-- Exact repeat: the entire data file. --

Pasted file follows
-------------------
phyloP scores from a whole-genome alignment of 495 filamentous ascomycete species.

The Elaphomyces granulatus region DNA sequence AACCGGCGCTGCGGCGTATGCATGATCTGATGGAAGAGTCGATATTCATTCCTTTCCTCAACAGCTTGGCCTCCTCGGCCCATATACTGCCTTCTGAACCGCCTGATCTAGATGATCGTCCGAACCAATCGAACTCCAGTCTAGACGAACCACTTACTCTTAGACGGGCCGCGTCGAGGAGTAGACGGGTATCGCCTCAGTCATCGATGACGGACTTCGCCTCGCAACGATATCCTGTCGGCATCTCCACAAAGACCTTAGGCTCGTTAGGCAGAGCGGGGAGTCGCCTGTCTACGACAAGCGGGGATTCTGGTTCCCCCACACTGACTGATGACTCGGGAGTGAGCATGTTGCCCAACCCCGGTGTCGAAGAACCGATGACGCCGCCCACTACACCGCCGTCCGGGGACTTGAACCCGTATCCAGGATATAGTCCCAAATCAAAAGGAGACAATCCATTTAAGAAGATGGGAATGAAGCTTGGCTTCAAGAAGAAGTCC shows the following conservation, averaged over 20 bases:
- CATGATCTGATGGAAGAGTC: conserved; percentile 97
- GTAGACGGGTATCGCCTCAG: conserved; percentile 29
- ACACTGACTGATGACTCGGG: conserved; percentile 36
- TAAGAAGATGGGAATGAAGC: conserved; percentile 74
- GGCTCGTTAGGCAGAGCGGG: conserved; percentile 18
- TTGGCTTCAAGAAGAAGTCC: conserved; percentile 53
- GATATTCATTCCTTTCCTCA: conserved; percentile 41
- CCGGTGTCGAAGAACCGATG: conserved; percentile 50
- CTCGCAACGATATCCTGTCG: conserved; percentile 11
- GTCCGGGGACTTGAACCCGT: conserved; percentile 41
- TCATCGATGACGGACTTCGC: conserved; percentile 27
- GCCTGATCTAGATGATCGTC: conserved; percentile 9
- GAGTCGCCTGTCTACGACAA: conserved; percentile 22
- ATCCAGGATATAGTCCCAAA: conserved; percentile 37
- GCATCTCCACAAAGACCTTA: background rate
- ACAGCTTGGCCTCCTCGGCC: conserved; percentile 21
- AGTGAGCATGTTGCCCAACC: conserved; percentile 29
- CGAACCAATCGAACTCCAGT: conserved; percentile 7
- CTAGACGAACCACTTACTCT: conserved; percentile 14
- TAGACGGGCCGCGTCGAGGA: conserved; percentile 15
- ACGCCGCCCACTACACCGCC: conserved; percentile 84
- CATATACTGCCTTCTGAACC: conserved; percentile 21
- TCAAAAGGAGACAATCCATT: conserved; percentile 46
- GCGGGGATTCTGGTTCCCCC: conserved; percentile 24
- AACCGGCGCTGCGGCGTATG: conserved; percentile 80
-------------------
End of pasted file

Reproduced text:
phyloP scores from a whole-genome alignment of 495 filamentous ascomycete species.

The Elaphomyces granulatus region DNA sequence AACCGGCGCTGCGGCGTATGCATGATCTGATGGAAGAGTCGATATTCATTCCTTTCCTCAACAGCTTGGCCTCCTCGGCCCATATACTGCCTTCTGAACCGCCTGATCTAGATGATCGTCCGAACCAATCGAACTCCAGTCTAGACGAACCACTTACTCTTAGACGGGCCGCGTCGAGGAGTAGACGGGTATCGCCTCAGTCATCGATGACGGACTTCGCCTCGCAACGATATCCTGTCGGCATCTCCACAAAGACCTTAGGCTCGTTAGGCAGAGCGGGGAGTCGCCTGTCTACGACAAGCGGGGATTCTGGTTCCCCCACACTGACTGATGACTCGGGAGTGAGCATGTTGCCCAACCCCGGTGTCGAAGAACCGATGACGCCGCCCACTACACCGCCGTCCGGGGACTTGAACCCGTATCCAGGATATAGTCCCAAATCAAAAGGAGACAATCCATTTAAGAAGATGGGAATGAAGCTTGGCTTCAAGAAGAAGTCC shows the following conservation, averaged over 20 bases:
- CATGATCTGATGGAAGAGTC: conserved; percentile 97
- GTAGACGGGTATCGCCTCAG: conserved; percentile 29
- ACACTGACTGATGACTCGGG: conserved; percentile 36
- TAAGAAGATGGGAATGAAGC: conserved; percentile 74
- GGCTCGTTAGGCAGAGCGGG: conserved; percentile 18
- TTGGCTTCAAGAAGAAGTCC: conserved; percentile 53
- GATATTCATTCCTTTCCTCA: conserved; percentile 41
- CCGGTGTCGAAGAACCGATG: conserved; percentile 50
- CTCGCAACGATATCCTGTCG: conserved; percentile 11
- GTCCGGGGACTTGAACCCGT: conserved; percentile 41
- TCATCGATGACGGACTTCGC: conserved; percentile 27
- GCCTGATCTAGATGATCGTC: conserved; percentile 9
- GAGTCGCCTGTCTACGACAA: conserved; percentile 22
- ATCCAGGATATAGTCCCAAA: conserved; percentile 37
- GCATCTCCACAAAGACCTTA: background rate
- ACAGCTTGGCCTCCTCGGCC: conserved; percentile 21
- AGTGAGCATGTTGCCCAACC: conserved; percentile 29
- CGAACCAATCGAACTCCAGT: conserved; percentile 7
- CTAGACGAACCACTTACTCT: conserved; percentile 14
- TAGACGGGCCGCGTCGAGGA: conserved; percentile 15
- ACGCCGCCCACTACACCGCC: conserved; percentile 84
- CATATACTGCCTTCTGAACC: conserved; percentile 21
- TCAAAAGGAGACAATCCATT: conserved; percentile 46
- GCGGGGATTCTGGTTCCCCC: conserved; percentile 24
- AACCGGCGCTGCGGCGTATG: conserved; percentile 80